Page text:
What is your show about? The exhibition features a video work that reflects on feminine identity expression by queer women that I know. It’s somewhat of a stereotype that lesbians and queer women express their gender identity as what might be considered androgynous, masculine or butch. But there are also those that feel most authentic when they express their gender in more traditionally feminine ways. The paradox is that those women are often ‘read’ as heterosexual – so while their femininity is visible in the way that their identity is reflected, their queerness is invisible.
How does it use new media to engage audiences? A version of the work will be projected on ‘The Bridge’, a walkway between buildings overlooking the Nepean Highway in Moorabbin. In the gallery the work is being projected as a 3D anaglyph video. The audience put on old-school red/cyan 3D glasses and get the illusion that the figures are walking towards them.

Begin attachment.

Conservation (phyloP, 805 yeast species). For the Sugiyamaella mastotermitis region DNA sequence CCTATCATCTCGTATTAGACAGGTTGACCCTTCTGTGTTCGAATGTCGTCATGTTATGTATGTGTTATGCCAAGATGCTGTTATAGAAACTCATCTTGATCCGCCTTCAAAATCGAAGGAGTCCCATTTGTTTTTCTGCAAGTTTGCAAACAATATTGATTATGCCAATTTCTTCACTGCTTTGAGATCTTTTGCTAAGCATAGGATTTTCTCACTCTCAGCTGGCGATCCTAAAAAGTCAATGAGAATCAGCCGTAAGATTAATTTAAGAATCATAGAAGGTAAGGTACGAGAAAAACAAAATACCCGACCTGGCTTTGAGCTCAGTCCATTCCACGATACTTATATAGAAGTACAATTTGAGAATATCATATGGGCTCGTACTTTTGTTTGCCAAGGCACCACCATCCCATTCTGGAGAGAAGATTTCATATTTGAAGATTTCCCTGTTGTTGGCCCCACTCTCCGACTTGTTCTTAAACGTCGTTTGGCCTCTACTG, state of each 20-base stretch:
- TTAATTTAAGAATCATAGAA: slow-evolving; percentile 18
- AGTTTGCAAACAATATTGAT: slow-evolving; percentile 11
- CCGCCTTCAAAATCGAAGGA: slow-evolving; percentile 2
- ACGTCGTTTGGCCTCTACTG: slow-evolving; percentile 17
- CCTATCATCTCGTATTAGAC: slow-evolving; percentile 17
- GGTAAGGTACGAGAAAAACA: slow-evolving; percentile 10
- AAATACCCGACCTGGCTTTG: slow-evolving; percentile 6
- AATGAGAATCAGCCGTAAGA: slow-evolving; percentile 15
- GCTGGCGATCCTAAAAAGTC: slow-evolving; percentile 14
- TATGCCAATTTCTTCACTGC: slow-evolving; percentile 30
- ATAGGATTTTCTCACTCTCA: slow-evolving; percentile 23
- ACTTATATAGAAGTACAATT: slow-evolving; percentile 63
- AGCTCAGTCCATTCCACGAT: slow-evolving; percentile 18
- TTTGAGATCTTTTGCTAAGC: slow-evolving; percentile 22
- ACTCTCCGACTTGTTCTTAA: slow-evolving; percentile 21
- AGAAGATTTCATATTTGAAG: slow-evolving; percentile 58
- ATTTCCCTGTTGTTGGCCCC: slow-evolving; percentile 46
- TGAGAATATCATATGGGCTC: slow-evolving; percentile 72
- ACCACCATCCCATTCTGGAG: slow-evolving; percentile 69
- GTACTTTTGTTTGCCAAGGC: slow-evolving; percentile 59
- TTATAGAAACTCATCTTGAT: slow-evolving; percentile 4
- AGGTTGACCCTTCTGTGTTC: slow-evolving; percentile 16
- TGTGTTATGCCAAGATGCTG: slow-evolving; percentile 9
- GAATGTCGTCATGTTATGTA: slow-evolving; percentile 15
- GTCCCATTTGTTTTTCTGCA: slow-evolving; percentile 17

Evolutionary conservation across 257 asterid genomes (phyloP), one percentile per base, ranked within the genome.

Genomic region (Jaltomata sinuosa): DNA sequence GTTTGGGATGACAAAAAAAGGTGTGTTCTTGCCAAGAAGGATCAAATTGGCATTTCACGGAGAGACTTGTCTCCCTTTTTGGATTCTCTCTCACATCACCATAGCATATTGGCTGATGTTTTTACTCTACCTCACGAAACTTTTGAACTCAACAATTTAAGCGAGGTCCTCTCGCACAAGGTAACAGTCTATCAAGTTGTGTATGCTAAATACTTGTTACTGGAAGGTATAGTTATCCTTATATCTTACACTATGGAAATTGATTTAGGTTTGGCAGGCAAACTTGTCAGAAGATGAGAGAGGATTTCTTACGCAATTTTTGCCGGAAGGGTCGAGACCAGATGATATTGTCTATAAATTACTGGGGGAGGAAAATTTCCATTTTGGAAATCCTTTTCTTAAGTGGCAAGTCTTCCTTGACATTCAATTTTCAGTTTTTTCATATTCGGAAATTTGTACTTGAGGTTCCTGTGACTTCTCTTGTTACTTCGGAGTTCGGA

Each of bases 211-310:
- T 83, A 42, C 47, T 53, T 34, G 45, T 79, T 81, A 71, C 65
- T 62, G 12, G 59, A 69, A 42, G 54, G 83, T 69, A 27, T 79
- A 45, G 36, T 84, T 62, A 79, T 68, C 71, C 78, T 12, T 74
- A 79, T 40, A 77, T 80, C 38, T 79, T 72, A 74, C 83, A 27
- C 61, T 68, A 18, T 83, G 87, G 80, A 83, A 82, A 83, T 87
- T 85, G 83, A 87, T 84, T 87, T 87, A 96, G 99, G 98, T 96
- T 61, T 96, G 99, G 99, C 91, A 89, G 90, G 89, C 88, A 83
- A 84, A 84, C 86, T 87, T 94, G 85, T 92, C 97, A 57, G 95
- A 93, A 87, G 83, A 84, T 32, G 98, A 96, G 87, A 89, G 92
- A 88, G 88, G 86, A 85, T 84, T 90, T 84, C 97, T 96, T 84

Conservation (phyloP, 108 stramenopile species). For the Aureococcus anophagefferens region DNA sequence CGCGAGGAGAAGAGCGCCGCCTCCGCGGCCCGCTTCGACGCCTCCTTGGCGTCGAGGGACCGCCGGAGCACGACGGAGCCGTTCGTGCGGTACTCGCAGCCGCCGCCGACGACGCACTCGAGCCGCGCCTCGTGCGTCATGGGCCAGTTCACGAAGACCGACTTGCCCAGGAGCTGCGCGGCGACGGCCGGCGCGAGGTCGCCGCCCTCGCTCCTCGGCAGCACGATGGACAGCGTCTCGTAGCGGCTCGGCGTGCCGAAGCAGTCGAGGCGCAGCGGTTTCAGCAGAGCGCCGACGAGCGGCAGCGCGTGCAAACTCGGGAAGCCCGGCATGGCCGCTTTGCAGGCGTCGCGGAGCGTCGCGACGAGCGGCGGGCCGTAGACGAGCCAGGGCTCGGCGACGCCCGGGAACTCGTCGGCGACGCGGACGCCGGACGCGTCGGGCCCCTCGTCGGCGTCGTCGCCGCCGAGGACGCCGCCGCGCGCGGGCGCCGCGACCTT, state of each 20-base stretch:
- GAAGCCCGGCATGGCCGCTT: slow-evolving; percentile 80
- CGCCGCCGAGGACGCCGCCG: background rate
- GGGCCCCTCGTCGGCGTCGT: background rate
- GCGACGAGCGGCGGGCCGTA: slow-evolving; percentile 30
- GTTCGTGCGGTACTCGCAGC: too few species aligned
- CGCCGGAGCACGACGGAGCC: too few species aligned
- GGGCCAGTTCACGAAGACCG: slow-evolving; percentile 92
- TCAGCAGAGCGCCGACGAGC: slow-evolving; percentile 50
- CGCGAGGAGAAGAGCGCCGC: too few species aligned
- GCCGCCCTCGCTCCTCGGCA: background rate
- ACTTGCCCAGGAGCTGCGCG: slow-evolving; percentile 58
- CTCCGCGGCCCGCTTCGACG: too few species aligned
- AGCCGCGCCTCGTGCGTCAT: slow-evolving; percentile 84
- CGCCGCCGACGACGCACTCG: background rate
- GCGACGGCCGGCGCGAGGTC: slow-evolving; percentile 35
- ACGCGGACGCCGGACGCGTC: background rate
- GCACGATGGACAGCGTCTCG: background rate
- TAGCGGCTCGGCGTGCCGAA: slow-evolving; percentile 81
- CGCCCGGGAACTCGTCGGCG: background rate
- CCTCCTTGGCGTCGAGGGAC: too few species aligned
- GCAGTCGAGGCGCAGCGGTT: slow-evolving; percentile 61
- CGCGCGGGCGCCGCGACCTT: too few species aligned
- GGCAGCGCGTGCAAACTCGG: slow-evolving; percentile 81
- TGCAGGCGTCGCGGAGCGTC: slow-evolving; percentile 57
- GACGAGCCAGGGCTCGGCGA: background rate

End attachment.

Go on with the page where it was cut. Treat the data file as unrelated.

What sets your show apart from others on the Midsumma program? Each year, the work I have premiered at Midsumma Festival has gone on to have international impact. Virtual Drag, a virtual reality work featuring 3D scans of drag performers, has toured internationally. Inverto, first shown at Midsumma 2015, became the subject of an Australian Story on ABC TV and will be exhibited at the Leslie-Lohman Museum in New York in early 2018. I’m part of an international conversation about the intersection of queerness and new media art practices.